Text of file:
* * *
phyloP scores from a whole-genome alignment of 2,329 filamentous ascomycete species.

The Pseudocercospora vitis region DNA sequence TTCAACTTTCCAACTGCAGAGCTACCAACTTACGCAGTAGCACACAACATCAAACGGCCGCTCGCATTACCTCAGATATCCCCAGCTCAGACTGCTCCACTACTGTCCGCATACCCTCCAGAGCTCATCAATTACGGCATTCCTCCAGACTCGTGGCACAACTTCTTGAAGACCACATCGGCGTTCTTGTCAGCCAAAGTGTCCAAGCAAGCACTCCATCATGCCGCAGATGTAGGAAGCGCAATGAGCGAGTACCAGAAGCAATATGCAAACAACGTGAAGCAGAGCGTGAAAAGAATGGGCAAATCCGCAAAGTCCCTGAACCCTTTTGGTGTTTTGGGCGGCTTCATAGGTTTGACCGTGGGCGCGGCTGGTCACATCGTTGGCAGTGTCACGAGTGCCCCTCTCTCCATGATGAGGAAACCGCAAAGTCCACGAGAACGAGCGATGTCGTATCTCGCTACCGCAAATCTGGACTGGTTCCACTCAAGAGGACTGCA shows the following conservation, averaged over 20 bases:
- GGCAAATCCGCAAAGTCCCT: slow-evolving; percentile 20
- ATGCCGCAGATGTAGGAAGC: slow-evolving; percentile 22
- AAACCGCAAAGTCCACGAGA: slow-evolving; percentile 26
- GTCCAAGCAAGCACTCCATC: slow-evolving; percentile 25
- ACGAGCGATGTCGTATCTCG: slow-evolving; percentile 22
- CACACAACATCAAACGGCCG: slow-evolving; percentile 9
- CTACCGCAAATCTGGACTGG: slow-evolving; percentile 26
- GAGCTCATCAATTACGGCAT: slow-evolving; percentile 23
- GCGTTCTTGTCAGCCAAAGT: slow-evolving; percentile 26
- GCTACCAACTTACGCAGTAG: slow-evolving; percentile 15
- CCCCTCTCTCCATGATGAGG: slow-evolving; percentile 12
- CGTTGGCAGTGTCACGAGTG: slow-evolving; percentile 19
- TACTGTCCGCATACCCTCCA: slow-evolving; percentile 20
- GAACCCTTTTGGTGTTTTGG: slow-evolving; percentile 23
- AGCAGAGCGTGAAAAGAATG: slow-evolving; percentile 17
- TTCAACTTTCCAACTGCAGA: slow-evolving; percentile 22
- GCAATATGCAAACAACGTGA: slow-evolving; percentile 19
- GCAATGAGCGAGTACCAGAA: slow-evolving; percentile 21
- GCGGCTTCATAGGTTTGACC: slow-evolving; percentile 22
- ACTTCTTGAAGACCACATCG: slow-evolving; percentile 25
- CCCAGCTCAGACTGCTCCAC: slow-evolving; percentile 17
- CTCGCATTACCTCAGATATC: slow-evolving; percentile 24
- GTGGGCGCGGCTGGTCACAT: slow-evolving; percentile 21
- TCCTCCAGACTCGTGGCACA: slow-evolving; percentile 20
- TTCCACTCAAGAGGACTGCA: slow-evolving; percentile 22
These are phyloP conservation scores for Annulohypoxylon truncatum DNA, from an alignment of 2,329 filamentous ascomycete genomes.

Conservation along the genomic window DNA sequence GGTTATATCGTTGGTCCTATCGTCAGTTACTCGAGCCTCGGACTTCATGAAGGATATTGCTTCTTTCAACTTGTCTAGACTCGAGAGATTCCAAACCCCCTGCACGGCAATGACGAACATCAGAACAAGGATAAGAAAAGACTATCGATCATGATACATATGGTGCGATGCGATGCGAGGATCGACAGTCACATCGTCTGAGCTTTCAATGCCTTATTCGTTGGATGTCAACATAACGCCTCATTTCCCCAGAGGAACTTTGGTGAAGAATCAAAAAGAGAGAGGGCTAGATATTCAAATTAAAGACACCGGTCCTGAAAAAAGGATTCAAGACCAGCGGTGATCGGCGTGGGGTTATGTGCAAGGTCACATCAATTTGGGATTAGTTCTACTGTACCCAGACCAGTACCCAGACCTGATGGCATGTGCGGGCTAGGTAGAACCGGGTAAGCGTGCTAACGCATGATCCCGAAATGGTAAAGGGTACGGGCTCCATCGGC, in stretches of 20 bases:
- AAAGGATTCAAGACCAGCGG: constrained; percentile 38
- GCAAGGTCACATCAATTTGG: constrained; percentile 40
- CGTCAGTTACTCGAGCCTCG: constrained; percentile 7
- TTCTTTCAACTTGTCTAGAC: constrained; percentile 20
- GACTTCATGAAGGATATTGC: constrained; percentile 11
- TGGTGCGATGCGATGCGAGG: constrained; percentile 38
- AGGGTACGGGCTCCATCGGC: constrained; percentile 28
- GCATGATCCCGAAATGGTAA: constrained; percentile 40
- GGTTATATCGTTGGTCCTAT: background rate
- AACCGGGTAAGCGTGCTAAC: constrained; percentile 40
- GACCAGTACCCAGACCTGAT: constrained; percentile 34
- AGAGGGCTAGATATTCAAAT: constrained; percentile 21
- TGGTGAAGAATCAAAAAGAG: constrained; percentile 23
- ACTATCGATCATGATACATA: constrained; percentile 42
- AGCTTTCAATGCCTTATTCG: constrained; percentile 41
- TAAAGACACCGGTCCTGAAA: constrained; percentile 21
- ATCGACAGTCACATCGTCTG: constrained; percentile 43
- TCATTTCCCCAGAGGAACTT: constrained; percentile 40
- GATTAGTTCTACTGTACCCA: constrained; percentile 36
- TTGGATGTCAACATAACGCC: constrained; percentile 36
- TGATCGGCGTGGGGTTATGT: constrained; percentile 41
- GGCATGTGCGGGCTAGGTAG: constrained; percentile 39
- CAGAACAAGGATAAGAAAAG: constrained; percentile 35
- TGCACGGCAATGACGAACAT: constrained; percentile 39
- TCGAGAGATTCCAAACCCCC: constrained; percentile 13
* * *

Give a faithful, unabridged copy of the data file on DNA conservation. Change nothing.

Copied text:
phyloP scores from a whole-genome alignment of 2,329 filamentous ascomycete species.

The Pseudocercospora vitis region DNA sequence TTCAACTTTCCAACTGCAGAGCTACCAACTTACGCAGTAGCACACAACATCAAACGGCCGCTCGCATTACCTCAGATATCCCCAGCTCAGACTGCTCCACTACTGTCCGCATACCCTCCAGAGCTCATCAATTACGGCATTCCTCCAGACTCGTGGCACAACTTCTTGAAGACCACATCGGCGTTCTTGTCAGCCAAAGTGTCCAAGCAAGCACTCCATCATGCCGCAGATGTAGGAAGCGCAATGAGCGAGTACCAGAAGCAATATGCAAACAACGTGAAGCAGAGCGTGAAAAGAATGGGCAAATCCGCAAAGTCCCTGAACCCTTTTGGTGTTTTGGGCGGCTTCATAGGTTTGACCGTGGGCGCGGCTGGTCACATCGTTGGCAGTGTCACGAGTGCCCCTCTCTCCATGATGAGGAAACCGCAAAGTCCACGAGAACGAGCGATGTCGTATCTCGCTACCGCAAATCTGGACTGGTTCCACTCAAGAGGACTGCA shows the following conservation, averaged over 20 bases:
- GGCAAATCCGCAAAGTCCCT: slow-evolving; percentile 20
- ATGCCGCAGATGTAGGAAGC: slow-evolving; percentile 22
- AAACCGCAAAGTCCACGAGA: slow-evolving; percentile 26
- GTCCAAGCAAGCACTCCATC: slow-evolving; percentile 25
- ACGAGCGATGTCGTATCTCG: slow-evolving; percentile 22
- CACACAACATCAAACGGCCG: slow-evolving; percentile 9
- CTACCGCAAATCTGGACTGG: slow-evolving; percentile 26
- GAGCTCATCAATTACGGCAT: slow-evolving; percentile 23
- GCGTTCTTGTCAGCCAAAGT: slow-evolving; percentile 26
- GCTACCAACTTACGCAGTAG: slow-evolving; percentile 15
- CCCCTCTCTCCATGATGAGG: slow-evolving; percentile 12
- CGTTGGCAGTGTCACGAGTG: slow-evolving; percentile 19
- TACTGTCCGCATACCCTCCA: slow-evolving; percentile 20
- GAACCCTTTTGGTGTTTTGG: slow-evolving; percentile 23
- AGCAGAGCGTGAAAAGAATG: slow-evolving; percentile 17
- TTCAACTTTCCAACTGCAGA: slow-evolving; percentile 22
- GCAATATGCAAACAACGTGA: slow-evolving; percentile 19
- GCAATGAGCGAGTACCAGAA: slow-evolving; percentile 21
- GCGGCTTCATAGGTTTGACC: slow-evolving; percentile 22
- ACTTCTTGAAGACCACATCG: slow-evolving; percentile 25
- CCCAGCTCAGACTGCTCCAC: slow-evolving; percentile 17
- CTCGCATTACCTCAGATATC: slow-evolving; percentile 24
- GTGGGCGCGGCTGGTCACAT: slow-evolving; percentile 21
- TCCTCCAGACTCGTGGCACA: slow-evolving; percentile 20
- TTCCACTCAAGAGGACTGCA: slow-evolving; percentile 22
These are phyloP conservation scores for Annulohypoxylon truncatum DNA, from an alignment of 2,329 filamentous ascomycete genomes.

Conservation along the genomic window DNA sequence GGTTATATCGTTGGTCCTATCGTCAGTTACTCGAGCCTCGGACTTCATGAAGGATATTGCTTCTTTCAACTTGTCTAGACTCGAGAGATTCCAAACCCCCTGCACGGCAATGACGAACATCAGAACAAGGATAAGAAAAGACTATCGATCATGATACATATGGTGCGATGCGATGCGAGGATCGACAGTCACATCGTCTGAGCTTTCAATGCCTTATTCGTTGGATGTCAACATAACGCCTCATTTCCCCAGAGGAACTTTGGTGAAGAATCAAAAAGAGAGAGGGCTAGATATTCAAATTAAAGACACCGGTCCTGAAAAAAGGATTCAAGACCAGCGGTGATCGGCGTGGGGTTATGTGCAAGGTCACATCAATTTGGGATTAGTTCTACTGTACCCAGACCAGTACCCAGACCTGATGGCATGTGCGGGCTAGGTAGAACCGGGTAAGCGTGCTAACGCATGATCCCGAAATGGTAAAGGGTACGGGCTCCATCGGC, in stretches of 20 bases:
- AAAGGATTCAAGACCAGCGG: constrained; percentile 38
- GCAAGGTCACATCAATTTGG: constrained; percentile 40
- CGTCAGTTACTCGAGCCTCG: constrained; percentile 7
- TTCTTTCAACTTGTCTAGAC: constrained; percentile 20
- GACTTCATGAAGGATATTGC: constrained; percentile 11
- TGGTGCGATGCGATGCGAGG: constrained; percentile 38
- AGGGTACGGGCTCCATCGGC: constrained; percentile 28
- GCATGATCCCGAAATGGTAA: constrained; percentile 40
- GGTTATATCGTTGGTCCTAT: background rate
- AACCGGGTAAGCGTGCTAAC: constrained; percentile 40
- GACCAGTACCCAGACCTGAT: constrained; percentile 34
- AGAGGGCTAGATATTCAAAT: constrained; percentile 21
- TGGTGAAGAATCAAAAAGAG: constrained; percentile 23
- ACTATCGATCATGATACATA: constrained; percentile 42
- AGCTTTCAATGCCTTATTCG: constrained; percentile 41
- TAAAGACACCGGTCCTGAAA: constrained; percentile 21
- ATCGACAGTCACATCGTCTG: constrained; percentile 43
- TCATTTCCCCAGAGGAACTT: constrained; percentile 40
- GATTAGTTCTACTGTACCCA: constrained; percentile 36
- TTGGATGTCAACATAACGCC: constrained; percentile 36
- TGATCGGCGTGGGGTTATGT: constrained; percentile 41
- GGCATGTGCGGGCTAGGTAG: constrained; percentile 39
- CAGAACAAGGATAAGAAAAG: constrained; percentile 35
- TGCACGGCAATGACGAACAT: constrained; percentile 39
- TCGAGAGATTCCAAACCCCC: constrained; percentile 13